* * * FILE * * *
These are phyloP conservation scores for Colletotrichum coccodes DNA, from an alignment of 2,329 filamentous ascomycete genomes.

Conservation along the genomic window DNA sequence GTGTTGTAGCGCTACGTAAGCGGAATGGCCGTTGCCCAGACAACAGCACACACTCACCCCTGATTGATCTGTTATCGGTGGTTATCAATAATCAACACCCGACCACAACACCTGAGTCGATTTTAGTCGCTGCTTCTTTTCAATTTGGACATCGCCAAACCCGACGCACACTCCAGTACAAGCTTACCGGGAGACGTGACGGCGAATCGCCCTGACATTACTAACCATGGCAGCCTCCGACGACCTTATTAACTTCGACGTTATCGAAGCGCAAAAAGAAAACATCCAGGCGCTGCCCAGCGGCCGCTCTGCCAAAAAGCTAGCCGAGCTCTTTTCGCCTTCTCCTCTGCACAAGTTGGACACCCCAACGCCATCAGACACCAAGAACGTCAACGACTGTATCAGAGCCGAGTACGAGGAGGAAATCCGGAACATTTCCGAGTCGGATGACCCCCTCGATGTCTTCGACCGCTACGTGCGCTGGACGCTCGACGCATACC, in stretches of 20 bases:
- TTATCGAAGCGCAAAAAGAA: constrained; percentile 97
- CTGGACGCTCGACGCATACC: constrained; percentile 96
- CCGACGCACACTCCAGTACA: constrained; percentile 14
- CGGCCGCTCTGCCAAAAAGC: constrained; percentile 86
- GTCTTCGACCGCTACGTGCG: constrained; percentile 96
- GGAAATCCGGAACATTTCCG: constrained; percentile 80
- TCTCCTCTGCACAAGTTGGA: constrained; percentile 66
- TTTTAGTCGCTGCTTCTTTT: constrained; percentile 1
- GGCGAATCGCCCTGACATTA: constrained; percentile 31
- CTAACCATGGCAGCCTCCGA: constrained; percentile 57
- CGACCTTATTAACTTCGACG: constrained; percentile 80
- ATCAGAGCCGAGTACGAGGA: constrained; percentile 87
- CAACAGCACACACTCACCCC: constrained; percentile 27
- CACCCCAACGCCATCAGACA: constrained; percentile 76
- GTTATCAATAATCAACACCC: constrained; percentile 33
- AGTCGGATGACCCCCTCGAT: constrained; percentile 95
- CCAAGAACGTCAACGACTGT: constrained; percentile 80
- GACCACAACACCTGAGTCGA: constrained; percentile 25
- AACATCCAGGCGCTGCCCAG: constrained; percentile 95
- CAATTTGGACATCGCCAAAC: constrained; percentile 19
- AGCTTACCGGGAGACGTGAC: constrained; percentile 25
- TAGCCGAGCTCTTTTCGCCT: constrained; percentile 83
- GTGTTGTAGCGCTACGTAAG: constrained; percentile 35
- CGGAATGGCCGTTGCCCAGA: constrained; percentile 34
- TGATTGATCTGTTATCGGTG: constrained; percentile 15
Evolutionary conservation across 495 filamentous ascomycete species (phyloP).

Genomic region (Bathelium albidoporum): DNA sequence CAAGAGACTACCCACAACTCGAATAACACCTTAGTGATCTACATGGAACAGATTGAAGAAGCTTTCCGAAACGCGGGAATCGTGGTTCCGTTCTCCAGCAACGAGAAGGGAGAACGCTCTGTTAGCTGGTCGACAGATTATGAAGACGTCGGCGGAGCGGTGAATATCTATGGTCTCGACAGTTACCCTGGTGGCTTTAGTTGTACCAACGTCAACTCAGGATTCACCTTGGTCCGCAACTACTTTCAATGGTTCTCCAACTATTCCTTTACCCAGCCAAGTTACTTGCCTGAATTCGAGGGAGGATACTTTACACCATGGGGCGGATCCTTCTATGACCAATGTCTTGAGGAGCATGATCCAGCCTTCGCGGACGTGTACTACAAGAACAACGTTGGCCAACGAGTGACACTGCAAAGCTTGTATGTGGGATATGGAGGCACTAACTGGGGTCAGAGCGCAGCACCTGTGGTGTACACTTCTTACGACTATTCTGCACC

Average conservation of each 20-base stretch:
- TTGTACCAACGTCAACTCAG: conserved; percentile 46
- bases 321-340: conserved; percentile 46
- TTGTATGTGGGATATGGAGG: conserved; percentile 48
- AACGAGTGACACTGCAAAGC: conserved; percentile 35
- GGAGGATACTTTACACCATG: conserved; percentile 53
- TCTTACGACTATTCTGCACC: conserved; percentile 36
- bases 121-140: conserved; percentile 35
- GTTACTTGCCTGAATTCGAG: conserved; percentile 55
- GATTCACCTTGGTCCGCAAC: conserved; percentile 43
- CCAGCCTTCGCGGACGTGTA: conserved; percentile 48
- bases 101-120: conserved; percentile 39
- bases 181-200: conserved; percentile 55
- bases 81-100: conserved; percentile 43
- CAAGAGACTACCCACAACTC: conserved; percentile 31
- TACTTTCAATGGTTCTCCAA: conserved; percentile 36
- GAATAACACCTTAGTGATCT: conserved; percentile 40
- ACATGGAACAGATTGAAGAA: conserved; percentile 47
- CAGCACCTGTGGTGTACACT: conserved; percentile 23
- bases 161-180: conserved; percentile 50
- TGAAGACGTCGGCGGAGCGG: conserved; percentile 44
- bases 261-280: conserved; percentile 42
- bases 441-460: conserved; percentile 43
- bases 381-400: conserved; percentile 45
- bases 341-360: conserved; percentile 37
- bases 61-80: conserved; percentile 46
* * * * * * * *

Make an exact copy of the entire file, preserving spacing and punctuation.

These are phyloP conservation scores for Colletotrichum coccodes DNA, from an alignment of 2,329 filamentous ascomycete genomes.

Conservation along the genomic window DNA sequence GTGTTGTAGCGCTACGTAAGCGGAATGGCCGTTGCCCAGACAACAGCACACACTCACCCCTGATTGATCTGTTATCGGTGGTTATCAATAATCAACACCCGACCACAACACCTGAGTCGATTTTAGTCGCTGCTTCTTTTCAATTTGGACATCGCCAAACCCGACGCACACTCCAGTACAAGCTTACCGGGAGACGTGACGGCGAATCGCCCTGACATTACTAACCATGGCAGCCTCCGACGACCTTATTAACTTCGACGTTATCGAAGCGCAAAAAGAAAACATCCAGGCGCTGCCCAGCGGCCGCTCTGCCAAAAAGCTAGCCGAGCTCTTTTCGCCTTCTCCTCTGCACAAGTTGGACACCCCAACGCCATCAGACACCAAGAACGTCAACGACTGTATCAGAGCCGAGTACGAGGAGGAAATCCGGAACATTTCCGAGTCGGATGACCCCCTCGATGTCTTCGACCGCTACGTGCGCTGGACGCTCGACGCATACC, in stretches of 20 bases:
- TTATCGAAGCGCAAAAAGAA: constrained; percentile 97
- CTGGACGCTCGACGCATACC: constrained; percentile 96
- CCGACGCACACTCCAGTACA: constrained; percentile 14
- CGGCCGCTCTGCCAAAAAGC: constrained; percentile 86
- GTCTTCGACCGCTACGTGCG: constrained; percentile 96
- GGAAATCCGGAACATTTCCG: constrained; percentile 80
- TCTCCTCTGCACAAGTTGGA: constrained; percentile 66
- TTTTAGTCGCTGCTTCTTTT: constrained; percentile 1
- GGCGAATCGCCCTGACATTA: constrained; percentile 31
- CTAACCATGGCAGCCTCCGA: constrained; percentile 57
- CGACCTTATTAACTTCGACG: constrained; percentile 80
- ATCAGAGCCGAGTACGAGGA: constrained; percentile 87
- CAACAGCACACACTCACCCC: constrained; percentile 27
- CACCCCAACGCCATCAGACA: constrained; percentile 76
- GTTATCAATAATCAACACCC: constrained; percentile 33
- AGTCGGATGACCCCCTCGAT: constrained; percentile 95
- CCAAGAACGTCAACGACTGT: constrained; percentile 80
- GACCACAACACCTGAGTCGA: constrained; percentile 25
- AACATCCAGGCGCTGCCCAG: constrained; percentile 95
- CAATTTGGACATCGCCAAAC: constrained; percentile 19
- AGCTTACCGGGAGACGTGAC: constrained; percentile 25
- TAGCCGAGCTCTTTTCGCCT: constrained; percentile 83
- GTGTTGTAGCGCTACGTAAG: constrained; percentile 35
- CGGAATGGCCGTTGCCCAGA: constrained; percentile 34
- TGATTGATCTGTTATCGGTG: constrained; percentile 15
Evolutionary conservation across 495 filamentous ascomycete species (phyloP).

Genomic region (Bathelium albidoporum): DNA sequence CAAGAGACTACCCACAACTCGAATAACACCTTAGTGATCTACATGGAACAGATTGAAGAAGCTTTCCGAAACGCGGGAATCGTGGTTCCGTTCTCCAGCAACGAGAAGGGAGAACGCTCTGTTAGCTGGTCGACAGATTATGAAGACGTCGGCGGAGCGGTGAATATCTATGGTCTCGACAGTTACCCTGGTGGCTTTAGTTGTACCAACGTCAACTCAGGATTCACCTTGGTCCGCAACTACTTTCAATGGTTCTCCAACTATTCCTTTACCCAGCCAAGTTACTTGCCTGAATTCGAGGGAGGATACTTTACACCATGGGGCGGATCCTTCTATGACCAATGTCTTGAGGAGCATGATCCAGCCTTCGCGGACGTGTACTACAAGAACAACGTTGGCCAACGAGTGACACTGCAAAGCTTGTATGTGGGATATGGAGGCACTAACTGGGGTCAGAGCGCAGCACCTGTGGTGTACACTTCTTACGACTATTCTGCACC

Average conservation of each 20-base stretch:
- TTGTACCAACGTCAACTCAG: conserved; percentile 46
- bases 321-340: conserved; percentile 46
- TTGTATGTGGGATATGGAGG: conserved; percentile 48
- AACGAGTGACACTGCAAAGC: conserved; percentile 35
- GGAGGATACTTTACACCATG: conserved; percentile 53
- TCTTACGACTATTCTGCACC: conserved; percentile 36
- bases 121-140: conserved; percentile 35
- GTTACTTGCCTGAATTCGAG: conserved; percentile 55
- GATTCACCTTGGTCCGCAAC: conserved; percentile 43
- CCAGCCTTCGCGGACGTGTA: conserved; percentile 48
- bases 101-120: conserved; percentile 39
- bases 181-200: conserved; percentile 55
- bases 81-100: conserved; percentile 43
- CAAGAGACTACCCACAACTC: conserved; percentile 31
- TACTTTCAATGGTTCTCCAA: conserved; percentile 36
- GAATAACACCTTAGTGATCT: conserved; percentile 40
- ACATGGAACAGATTGAAGAA: conserved; percentile 47
- CAGCACCTGTGGTGTACACT: conserved; percentile 23
- bases 161-180: conserved; percentile 50
- TGAAGACGTCGGCGGAGCGG: conserved; percentile 44
- bases 261-280: conserved; percentile 42
- bases 441-460: conserved; percentile 43
- bases 381-400: conserved; percentile 45
- bases 341-360: conserved; percentile 37
- bases 61-80: conserved; percentile 46